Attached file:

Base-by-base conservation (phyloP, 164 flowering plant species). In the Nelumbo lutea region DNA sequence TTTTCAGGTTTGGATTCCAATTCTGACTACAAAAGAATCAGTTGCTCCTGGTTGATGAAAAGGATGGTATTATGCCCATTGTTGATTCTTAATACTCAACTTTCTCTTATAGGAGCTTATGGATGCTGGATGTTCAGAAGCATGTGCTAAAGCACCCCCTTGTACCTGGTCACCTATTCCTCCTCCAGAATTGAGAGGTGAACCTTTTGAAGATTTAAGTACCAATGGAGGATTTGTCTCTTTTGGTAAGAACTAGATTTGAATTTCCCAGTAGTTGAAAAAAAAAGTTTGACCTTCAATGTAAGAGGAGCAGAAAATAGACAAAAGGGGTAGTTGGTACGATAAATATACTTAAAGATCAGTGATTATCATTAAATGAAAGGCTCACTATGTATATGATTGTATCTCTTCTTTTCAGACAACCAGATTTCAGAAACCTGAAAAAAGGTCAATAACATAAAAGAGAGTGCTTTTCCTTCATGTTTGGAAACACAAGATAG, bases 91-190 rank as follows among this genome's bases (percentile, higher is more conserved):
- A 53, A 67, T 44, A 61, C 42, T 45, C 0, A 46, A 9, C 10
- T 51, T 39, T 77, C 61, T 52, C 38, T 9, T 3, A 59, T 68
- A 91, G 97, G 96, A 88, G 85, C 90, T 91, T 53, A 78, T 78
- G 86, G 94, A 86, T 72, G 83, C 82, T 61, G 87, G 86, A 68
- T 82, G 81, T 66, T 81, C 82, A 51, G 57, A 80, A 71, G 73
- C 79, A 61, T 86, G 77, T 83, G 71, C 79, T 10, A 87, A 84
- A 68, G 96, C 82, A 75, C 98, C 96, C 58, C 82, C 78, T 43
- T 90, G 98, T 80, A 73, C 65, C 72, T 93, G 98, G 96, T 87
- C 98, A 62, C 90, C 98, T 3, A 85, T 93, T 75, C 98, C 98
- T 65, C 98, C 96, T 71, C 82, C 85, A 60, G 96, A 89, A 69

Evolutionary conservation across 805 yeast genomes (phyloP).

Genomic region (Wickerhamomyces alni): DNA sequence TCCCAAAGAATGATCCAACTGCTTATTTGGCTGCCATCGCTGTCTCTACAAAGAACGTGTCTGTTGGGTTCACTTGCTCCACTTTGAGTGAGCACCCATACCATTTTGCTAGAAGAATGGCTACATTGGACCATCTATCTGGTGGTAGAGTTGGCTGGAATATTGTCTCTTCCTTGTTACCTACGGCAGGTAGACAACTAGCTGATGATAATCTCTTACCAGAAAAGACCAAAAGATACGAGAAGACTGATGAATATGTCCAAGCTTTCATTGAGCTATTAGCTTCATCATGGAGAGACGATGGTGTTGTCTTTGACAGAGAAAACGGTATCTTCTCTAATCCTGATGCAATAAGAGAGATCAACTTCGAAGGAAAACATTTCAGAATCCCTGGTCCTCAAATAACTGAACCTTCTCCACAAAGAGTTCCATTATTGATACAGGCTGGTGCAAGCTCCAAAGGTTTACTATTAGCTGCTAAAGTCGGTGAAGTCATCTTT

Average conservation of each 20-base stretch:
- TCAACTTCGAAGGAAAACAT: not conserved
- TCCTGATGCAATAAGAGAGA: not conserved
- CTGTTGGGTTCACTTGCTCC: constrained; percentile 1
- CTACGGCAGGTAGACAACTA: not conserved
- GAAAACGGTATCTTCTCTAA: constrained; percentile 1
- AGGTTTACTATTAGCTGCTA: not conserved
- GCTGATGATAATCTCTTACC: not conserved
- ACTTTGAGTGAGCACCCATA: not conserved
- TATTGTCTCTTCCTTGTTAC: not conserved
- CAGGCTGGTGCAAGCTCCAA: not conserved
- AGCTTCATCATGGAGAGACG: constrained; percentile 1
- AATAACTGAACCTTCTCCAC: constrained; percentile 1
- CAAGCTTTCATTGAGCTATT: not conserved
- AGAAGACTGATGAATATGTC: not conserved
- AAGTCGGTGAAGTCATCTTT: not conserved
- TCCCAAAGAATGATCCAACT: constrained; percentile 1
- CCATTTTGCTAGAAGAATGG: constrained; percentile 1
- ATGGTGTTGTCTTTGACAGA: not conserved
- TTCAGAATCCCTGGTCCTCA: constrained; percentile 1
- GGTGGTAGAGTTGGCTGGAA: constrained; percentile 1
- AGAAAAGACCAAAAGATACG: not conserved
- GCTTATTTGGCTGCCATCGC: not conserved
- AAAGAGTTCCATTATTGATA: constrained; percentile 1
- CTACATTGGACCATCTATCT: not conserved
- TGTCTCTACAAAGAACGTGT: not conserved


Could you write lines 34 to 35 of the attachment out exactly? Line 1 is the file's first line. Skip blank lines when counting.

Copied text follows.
- GGTGGTAGAGTTGGCTGGAA: constrained; percentile 1
- AGAAAAGACCAAAAGATACG: not conserved